For csh(1)
and tcsh(1)
the procedure is slightly different:

setenv LD_PRELOAD /usr/local/f-prot/tools/f-prot.so
command
The first line defines the LD_PRELOAD environment variable with the value /usr/local/f-prot/tools/f-prot.so and marks it for export. The second line executes a command which inherits all the LD_PRELOAD variable.

As stated in the section DETAILED DESCRIPTION above, f-prot.so only works when used with dynamically linked programs. To see if a file is dynamically- or statically linked, use the file(1)
program.
Example:

$ file /bin/ls
/bin/ls: ELF 32-bit LSB executable, Intel 80386, version 1 (SYSV), dynamically linked (uses shared libs), stripped
$
This tells us, among other things, that /bin/ls is dynamically linked.
$ file /usr/local/f-prot/f-prot
/usr/local/f-prot/f-prot: ELF 32-bit LSB executable, Intel 80386, version 1 (SYSV), statically linked, stripped
$
This tells us, among other things, that /usr/local/f-prot/f-prot is statically linked.

 

BUGS

* If you're running a SELinux system with an enforcing policy (e.g. Fedora Core 4) you'll get a error message like: 'cannot restore segment prot after reloc: Permission denied' when using f-prot.so. To enable f-prot.so in this environment you must put f-prot.so in an appropriate security context. These differ between distros but in general you should put f-prot.so in the same context as libc.so. For this you use 'chcon -t <context> /path/to/f-prot.so'.

Fedora Core 4 example:

chcon -t lib_t /usr/local/f-prot/tools/f-prot.so

You can also turn SELinux off by

setenforcing 0 as root

* There is a bug in the NPTL (Native POSIX Thread Library) support of the glibc-2.3.2-27.9 package that comes with Red Hat Linux 9. It can cause hangs or crashes. To circumvent the problem, please define the LD_ASSUME_KERNEL environment variable to 2.4.19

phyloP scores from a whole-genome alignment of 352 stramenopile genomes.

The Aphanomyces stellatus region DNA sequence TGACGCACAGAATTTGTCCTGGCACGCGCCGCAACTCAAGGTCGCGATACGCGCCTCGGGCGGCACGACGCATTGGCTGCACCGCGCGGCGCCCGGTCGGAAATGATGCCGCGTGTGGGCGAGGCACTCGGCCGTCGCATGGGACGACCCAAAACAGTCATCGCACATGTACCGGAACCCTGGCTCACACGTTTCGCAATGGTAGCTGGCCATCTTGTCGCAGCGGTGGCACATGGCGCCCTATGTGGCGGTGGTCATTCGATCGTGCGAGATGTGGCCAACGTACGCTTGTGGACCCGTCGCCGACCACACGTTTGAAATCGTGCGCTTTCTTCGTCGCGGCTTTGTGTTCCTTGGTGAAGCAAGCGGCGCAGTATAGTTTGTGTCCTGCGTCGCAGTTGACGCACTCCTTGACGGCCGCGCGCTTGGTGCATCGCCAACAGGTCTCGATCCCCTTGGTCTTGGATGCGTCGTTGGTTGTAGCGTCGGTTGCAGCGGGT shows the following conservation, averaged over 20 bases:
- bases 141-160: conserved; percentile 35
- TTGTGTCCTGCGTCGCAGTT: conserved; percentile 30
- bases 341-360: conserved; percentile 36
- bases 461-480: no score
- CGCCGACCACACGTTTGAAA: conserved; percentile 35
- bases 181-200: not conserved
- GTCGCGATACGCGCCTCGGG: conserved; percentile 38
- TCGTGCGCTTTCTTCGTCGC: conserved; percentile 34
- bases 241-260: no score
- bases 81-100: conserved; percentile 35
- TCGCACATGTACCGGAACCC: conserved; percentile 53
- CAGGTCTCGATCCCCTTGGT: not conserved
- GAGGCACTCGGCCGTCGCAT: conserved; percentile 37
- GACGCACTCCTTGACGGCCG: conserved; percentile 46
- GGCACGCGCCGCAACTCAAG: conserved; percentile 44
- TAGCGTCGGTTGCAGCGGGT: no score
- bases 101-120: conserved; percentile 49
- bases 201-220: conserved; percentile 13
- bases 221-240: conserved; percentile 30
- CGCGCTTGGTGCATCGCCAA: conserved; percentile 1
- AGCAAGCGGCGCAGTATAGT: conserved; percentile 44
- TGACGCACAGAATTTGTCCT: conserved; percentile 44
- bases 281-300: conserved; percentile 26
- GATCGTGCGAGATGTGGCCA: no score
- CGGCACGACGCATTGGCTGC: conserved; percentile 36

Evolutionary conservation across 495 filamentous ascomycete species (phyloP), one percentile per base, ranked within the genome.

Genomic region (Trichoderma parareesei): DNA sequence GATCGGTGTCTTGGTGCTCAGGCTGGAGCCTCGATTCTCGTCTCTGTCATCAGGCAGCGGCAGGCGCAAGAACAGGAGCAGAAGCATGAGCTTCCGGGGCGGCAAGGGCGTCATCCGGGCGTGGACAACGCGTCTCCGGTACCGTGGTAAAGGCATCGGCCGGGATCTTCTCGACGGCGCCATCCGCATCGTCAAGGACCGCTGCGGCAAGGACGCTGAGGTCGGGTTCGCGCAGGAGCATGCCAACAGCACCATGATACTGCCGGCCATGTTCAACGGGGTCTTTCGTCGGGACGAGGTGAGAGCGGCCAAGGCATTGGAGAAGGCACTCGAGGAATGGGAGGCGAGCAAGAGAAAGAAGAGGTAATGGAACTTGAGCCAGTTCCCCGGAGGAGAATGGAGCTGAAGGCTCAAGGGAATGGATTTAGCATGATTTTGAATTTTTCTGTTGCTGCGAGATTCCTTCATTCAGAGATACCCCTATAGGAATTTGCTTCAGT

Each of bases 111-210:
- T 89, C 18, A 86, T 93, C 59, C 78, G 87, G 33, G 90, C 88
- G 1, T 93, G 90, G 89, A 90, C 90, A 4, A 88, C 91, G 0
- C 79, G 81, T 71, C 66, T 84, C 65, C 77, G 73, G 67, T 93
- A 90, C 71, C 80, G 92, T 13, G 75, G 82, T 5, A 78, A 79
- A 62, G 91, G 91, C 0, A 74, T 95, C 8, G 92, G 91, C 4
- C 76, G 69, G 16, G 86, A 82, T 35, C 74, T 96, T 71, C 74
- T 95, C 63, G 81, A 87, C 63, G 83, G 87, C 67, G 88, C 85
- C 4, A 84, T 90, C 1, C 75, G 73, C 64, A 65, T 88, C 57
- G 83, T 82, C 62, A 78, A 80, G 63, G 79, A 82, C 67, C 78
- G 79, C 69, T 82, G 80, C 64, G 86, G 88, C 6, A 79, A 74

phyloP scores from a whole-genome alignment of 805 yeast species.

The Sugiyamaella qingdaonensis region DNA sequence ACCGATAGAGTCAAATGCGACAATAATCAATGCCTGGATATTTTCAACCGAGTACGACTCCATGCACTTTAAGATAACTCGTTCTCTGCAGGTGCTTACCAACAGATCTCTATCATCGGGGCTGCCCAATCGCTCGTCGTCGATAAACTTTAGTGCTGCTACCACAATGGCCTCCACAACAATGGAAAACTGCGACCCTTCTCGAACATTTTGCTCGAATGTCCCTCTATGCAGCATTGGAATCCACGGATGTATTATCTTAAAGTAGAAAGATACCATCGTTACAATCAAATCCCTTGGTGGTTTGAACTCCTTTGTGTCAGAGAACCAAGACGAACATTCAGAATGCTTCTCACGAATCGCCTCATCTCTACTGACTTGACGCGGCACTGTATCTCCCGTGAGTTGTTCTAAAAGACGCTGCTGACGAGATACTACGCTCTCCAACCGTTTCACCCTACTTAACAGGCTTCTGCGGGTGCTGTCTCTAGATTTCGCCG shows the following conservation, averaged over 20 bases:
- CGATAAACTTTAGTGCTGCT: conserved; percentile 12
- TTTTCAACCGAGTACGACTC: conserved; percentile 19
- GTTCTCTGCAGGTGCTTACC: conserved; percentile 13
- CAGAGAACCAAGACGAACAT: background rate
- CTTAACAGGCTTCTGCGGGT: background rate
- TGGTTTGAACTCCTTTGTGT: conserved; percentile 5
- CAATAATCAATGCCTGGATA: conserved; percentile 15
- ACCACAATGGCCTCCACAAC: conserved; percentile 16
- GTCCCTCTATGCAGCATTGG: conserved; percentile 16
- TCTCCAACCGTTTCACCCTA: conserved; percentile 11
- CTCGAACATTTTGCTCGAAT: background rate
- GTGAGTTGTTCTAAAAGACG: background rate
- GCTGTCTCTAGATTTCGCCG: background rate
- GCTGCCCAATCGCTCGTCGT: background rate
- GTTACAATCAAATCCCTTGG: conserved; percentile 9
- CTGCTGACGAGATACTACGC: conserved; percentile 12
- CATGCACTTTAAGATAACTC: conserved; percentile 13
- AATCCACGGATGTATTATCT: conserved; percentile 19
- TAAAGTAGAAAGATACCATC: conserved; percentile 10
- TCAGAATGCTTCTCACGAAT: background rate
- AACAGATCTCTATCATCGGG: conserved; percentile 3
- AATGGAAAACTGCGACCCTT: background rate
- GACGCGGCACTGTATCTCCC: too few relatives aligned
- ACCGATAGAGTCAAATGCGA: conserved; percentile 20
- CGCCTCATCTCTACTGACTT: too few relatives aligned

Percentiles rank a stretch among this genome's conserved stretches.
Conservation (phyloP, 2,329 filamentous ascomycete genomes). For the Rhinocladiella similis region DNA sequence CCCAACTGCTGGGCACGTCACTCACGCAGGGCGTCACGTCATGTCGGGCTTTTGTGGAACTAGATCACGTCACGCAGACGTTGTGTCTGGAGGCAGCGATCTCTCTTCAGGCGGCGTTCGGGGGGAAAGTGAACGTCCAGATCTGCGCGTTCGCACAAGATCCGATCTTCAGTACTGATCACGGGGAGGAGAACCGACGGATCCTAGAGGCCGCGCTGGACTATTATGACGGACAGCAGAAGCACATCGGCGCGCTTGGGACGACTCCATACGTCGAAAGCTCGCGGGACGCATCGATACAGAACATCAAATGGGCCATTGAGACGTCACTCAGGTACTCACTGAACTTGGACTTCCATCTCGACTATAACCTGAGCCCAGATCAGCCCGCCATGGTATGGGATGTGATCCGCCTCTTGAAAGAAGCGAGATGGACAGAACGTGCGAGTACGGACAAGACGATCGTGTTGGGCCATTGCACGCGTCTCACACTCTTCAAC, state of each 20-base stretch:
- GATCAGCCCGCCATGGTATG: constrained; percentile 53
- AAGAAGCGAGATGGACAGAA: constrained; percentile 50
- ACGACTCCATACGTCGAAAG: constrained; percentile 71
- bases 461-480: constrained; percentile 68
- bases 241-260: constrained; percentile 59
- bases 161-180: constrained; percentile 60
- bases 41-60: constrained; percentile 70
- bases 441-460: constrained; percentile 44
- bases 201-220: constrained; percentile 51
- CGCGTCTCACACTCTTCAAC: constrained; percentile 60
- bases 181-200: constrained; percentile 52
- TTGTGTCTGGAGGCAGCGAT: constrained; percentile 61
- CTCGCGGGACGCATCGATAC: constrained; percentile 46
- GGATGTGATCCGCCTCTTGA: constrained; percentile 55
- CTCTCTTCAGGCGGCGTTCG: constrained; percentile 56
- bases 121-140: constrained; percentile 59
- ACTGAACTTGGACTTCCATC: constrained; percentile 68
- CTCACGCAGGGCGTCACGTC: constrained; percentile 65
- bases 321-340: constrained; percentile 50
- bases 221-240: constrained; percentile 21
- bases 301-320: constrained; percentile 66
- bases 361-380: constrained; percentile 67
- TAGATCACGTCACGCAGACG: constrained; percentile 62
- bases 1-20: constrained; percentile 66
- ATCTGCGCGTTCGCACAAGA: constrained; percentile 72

Example:

LD_ASSUME_KERNEL="2.4.19" LD_PRELOAD="/usr/local/f-prot/tools/f-prot.so" smbd -D
This causes the dynamic loader to circumvent the NPTL version of glibc.  

WARNINGS

 

/etc/ld.so.preload

Extreme caution should be exercised in the use of /etc/ld.so.preload for system-wide preload of f-prot.so. Making a mistake in its use could result in a disabled system. Using the LD_PRELOAD environment variable instead is strongly recommended. Use of /etc/ld.so.preload in conjunction with f-prot.so should be considered to be for experts only since it is dangerous for the running system, and harder to disable.
o
If /etc/ld.so.preload is used, the path to f-prot.so presented in it must be available at boot time. Otherwise the boot procedure will fail at next boot.
o
Any line in /etc/ld.so.preload pointing to f-prot.so should be removed before removing or overwriting the f-prot.so binary.
o
The f-prot.so shared object should always be tested using the LD_PRELOAD environment variable first, before adding it to /etc/ld.so.preload.
o
The FPROT_SO_REFUSEONERROR option (see /etc/f-prot.conf ) should never be used when loading f-prot.so from /etc/ld.so.preload since f-protd(8)
will not be up and running when many dynamically linked programs on the system are loaded at boot time, and so refusing all requests would render the system unbootable.

 

FILES

 

/etc/f-prot.conf

Contains configuration data for f-prot.so and F-Prot Antivirus in general.

 

PROTECTING YOUR SAMBA SHARES

Exactly how this is done depends on your distribution and how you start the samba server. In general, you will need to edit your samba startup script, usually called /etc/init.d/smb or /etc/init.d/samba and add the string: LD_PRELOAD=/usr/local/f-prot/tools/f-prot.so to the beginning of the line where smbd is started.

RedHat example:

In the file /etc/init.d/smb change the line:

daemon smbd $SMBDOPTIONS

to:

LD_PRELOAD=/usr/local/f-prot/tools/f-prot.so daemon smbd $SMBDOPTIONS

SuSE example (from SuSE 8.2):

In the file /etc/init.d/smb change the line:

startproc -p ${PID_FILE} ${DAEMON_DIR}${BIN_SUFFIX}/${SMBD_BIN} -D -s ${SMB_CONF}

to: LD_PRELOAD=/usr/local/f-prot/tools/f-prot.so startproc -p ${PID_FILE} ${DAEMON_DIR}${BIN_SUFFIX}/${SMBD_BIN} -D -s ${SMB_CONF}

 

LICENSING

For information about Licensing, see the LICENSE file that comes with F-Prot Antivirus.

 

CONTACT INFORMATION

Please direct any feedback to:

http://www.f-prot.com/support/contact_support.html

Updates will be advertised on: http://www.f-prot.com/

 

SEE ALSO

f-prot.conf(5)
f-prot(1)
f-protd(8)
environ(5)
ld.so(8)
file(1)
syslogd(8)